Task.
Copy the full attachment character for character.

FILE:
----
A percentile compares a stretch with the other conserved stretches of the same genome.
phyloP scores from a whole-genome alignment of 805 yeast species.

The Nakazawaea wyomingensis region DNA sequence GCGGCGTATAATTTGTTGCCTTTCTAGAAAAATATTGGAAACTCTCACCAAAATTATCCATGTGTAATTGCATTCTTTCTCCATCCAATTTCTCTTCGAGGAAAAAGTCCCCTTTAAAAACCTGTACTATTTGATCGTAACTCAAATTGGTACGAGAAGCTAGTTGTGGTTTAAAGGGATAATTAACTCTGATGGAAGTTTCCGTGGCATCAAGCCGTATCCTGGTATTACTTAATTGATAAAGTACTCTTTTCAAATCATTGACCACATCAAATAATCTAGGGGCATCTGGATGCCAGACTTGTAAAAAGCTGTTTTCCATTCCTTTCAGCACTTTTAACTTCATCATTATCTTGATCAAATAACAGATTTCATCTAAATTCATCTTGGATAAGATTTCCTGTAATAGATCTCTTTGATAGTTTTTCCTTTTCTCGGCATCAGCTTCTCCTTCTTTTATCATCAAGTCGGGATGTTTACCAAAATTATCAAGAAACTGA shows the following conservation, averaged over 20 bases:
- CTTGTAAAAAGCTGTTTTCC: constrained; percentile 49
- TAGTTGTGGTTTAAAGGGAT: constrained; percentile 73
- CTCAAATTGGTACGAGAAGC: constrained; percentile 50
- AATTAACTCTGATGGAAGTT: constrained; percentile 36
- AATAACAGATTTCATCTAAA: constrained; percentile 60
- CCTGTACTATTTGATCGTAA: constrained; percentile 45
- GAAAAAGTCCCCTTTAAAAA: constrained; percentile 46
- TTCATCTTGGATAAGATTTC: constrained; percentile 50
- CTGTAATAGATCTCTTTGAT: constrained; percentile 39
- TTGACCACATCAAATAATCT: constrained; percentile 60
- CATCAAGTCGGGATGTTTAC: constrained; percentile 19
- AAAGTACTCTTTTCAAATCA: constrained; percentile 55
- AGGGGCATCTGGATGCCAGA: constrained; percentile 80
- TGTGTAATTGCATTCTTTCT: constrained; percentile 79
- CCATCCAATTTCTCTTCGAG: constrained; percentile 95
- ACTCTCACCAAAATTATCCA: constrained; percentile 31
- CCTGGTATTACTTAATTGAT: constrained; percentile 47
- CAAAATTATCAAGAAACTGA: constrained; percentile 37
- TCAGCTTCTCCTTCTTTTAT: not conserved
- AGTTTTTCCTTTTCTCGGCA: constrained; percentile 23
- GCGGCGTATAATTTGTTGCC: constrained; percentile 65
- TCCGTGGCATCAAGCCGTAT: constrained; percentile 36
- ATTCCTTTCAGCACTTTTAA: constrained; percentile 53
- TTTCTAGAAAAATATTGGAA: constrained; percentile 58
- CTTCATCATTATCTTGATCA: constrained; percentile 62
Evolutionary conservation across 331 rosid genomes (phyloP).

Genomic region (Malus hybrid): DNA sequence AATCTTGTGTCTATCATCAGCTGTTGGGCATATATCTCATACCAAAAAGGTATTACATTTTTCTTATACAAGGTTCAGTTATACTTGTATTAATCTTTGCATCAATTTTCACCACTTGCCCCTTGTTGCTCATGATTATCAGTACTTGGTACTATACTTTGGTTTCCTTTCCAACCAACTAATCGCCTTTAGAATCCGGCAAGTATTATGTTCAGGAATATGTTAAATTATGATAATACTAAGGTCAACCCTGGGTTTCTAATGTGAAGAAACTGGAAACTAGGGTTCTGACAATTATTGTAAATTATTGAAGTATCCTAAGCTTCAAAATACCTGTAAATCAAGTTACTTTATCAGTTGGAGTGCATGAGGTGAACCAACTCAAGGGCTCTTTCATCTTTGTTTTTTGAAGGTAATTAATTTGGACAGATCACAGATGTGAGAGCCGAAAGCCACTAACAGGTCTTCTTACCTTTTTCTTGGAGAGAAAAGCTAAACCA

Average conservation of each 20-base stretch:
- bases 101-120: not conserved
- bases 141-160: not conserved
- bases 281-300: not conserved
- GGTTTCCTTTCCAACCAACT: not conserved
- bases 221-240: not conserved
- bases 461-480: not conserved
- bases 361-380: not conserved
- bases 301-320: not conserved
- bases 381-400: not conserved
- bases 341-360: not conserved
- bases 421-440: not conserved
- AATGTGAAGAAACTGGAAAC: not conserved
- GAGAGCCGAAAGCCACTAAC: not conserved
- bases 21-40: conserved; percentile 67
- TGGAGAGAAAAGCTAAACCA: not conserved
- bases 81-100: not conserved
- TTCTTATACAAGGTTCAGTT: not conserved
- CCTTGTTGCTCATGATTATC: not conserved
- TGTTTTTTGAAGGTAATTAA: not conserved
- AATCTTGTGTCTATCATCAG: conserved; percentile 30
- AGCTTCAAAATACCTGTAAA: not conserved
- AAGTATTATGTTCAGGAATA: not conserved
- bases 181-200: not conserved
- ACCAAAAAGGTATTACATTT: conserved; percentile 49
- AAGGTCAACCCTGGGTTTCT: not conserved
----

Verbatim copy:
A percentile compares a stretch with the other conserved stretches of the same genome.
phyloP scores from a whole-genome alignment of 805 yeast species.

The Nakazawaea wyomingensis region DNA sequence GCGGCGTATAATTTGTTGCCTTTCTAGAAAAATATTGGAAACTCTCACCAAAATTATCCATGTGTAATTGCATTCTTTCTCCATCCAATTTCTCTTCGAGGAAAAAGTCCCCTTTAAAAACCTGTACTATTTGATCGTAACTCAAATTGGTACGAGAAGCTAGTTGTGGTTTAAAGGGATAATTAACTCTGATGGAAGTTTCCGTGGCATCAAGCCGTATCCTGGTATTACTTAATTGATAAAGTACTCTTTTCAAATCATTGACCACATCAAATAATCTAGGGGCATCTGGATGCCAGACTTGTAAAAAGCTGTTTTCCATTCCTTTCAGCACTTTTAACTTCATCATTATCTTGATCAAATAACAGATTTCATCTAAATTCATCTTGGATAAGATTTCCTGTAATAGATCTCTTTGATAGTTTTTCCTTTTCTCGGCATCAGCTTCTCCTTCTTTTATCATCAAGTCGGGATGTTTACCAAAATTATCAAGAAACTGA shows the following conservation, averaged over 20 bases:
- CTTGTAAAAAGCTGTTTTCC: constrained; percentile 49
- TAGTTGTGGTTTAAAGGGAT: constrained; percentile 73
- CTCAAATTGGTACGAGAAGC: constrained; percentile 50
- AATTAACTCTGATGGAAGTT: constrained; percentile 36
- AATAACAGATTTCATCTAAA: constrained; percentile 60
- CCTGTACTATTTGATCGTAA: constrained; percentile 45
- GAAAAAGTCCCCTTTAAAAA: constrained; percentile 46
- TTCATCTTGGATAAGATTTC: constrained; percentile 50
- CTGTAATAGATCTCTTTGAT: constrained; percentile 39
- TTGACCACATCAAATAATCT: constrained; percentile 60
- CATCAAGTCGGGATGTTTAC: constrained; percentile 19
- AAAGTACTCTTTTCAAATCA: constrained; percentile 55
- AGGGGCATCTGGATGCCAGA: constrained; percentile 80
- TGTGTAATTGCATTCTTTCT: constrained; percentile 79
- CCATCCAATTTCTCTTCGAG: constrained; percentile 95
- ACTCTCACCAAAATTATCCA: constrained; percentile 31
- CCTGGTATTACTTAATTGAT: constrained; percentile 47
- CAAAATTATCAAGAAACTGA: constrained; percentile 37
- TCAGCTTCTCCTTCTTTTAT: not conserved
- AGTTTTTCCTTTTCTCGGCA: constrained; percentile 23
- GCGGCGTATAATTTGTTGCC: constrained; percentile 65
- TCCGTGGCATCAAGCCGTAT: constrained; percentile 36
- ATTCCTTTCAGCACTTTTAA: constrained; percentile 53
- TTTCTAGAAAAATATTGGAA: constrained; percentile 58
- CTTCATCATTATCTTGATCA: constrained; percentile 62
Evolutionary conservation across 331 rosid genomes (phyloP).

Genomic region (Malus hybrid): DNA sequence AATCTTGTGTCTATCATCAGCTGTTGGGCATATATCTCATACCAAAAAGGTATTACATTTTTCTTATACAAGGTTCAGTTATACTTGTATTAATCTTTGCATCAATTTTCACCACTTGCCCCTTGTTGCTCATGATTATCAGTACTTGGTACTATACTTTGGTTTCCTTTCCAACCAACTAATCGCCTTTAGAATCCGGCAAGTATTATGTTCAGGAATATGTTAAATTATGATAATACTAAGGTCAACCCTGGGTTTCTAATGTGAAGAAACTGGAAACTAGGGTTCTGACAATTATTGTAAATTATTGAAGTATCCTAAGCTTCAAAATACCTGTAAATCAAGTTACTTTATCAGTTGGAGTGCATGAGGTGAACCAACTCAAGGGCTCTTTCATCTTTGTTTTTTGAAGGTAATTAATTTGGACAGATCACAGATGTGAGAGCCGAAAGCCACTAACAGGTCTTCTTACCTTTTTCTTGGAGAGAAAAGCTAAACCA

Average conservation of each 20-base stretch:
- bases 101-120: not conserved
- bases 141-160: not conserved
- bases 281-300: not conserved
- GGTTTCCTTTCCAACCAACT: not conserved
- bases 221-240: not conserved
- bases 461-480: not conserved
- bases 361-380: not conserved
- bases 301-320: not conserved
- bases 381-400: not conserved
- bases 341-360: not conserved
- bases 421-440: not conserved
- AATGTGAAGAAACTGGAAAC: not conserved
- GAGAGCCGAAAGCCACTAAC: not conserved
- bases 21-40: conserved; percentile 67
- TGGAGAGAAAAGCTAAACCA: not conserved
- bases 81-100: not conserved
- TTCTTATACAAGGTTCAGTT: not conserved
- CCTTGTTGCTCATGATTATC: not conserved
- TGTTTTTTGAAGGTAATTAA: not conserved
- AATCTTGTGTCTATCATCAG: conserved; percentile 30
- AGCTTCAAAATACCTGTAAA: not conserved
- AAGTATTATGTTCAGGAATA: not conserved
- bases 181-200: not conserved
- ACCAAAAAGGTATTACATTT: conserved; percentile 49
- AAGGTCAACCCTGGGTTTCT: not conserved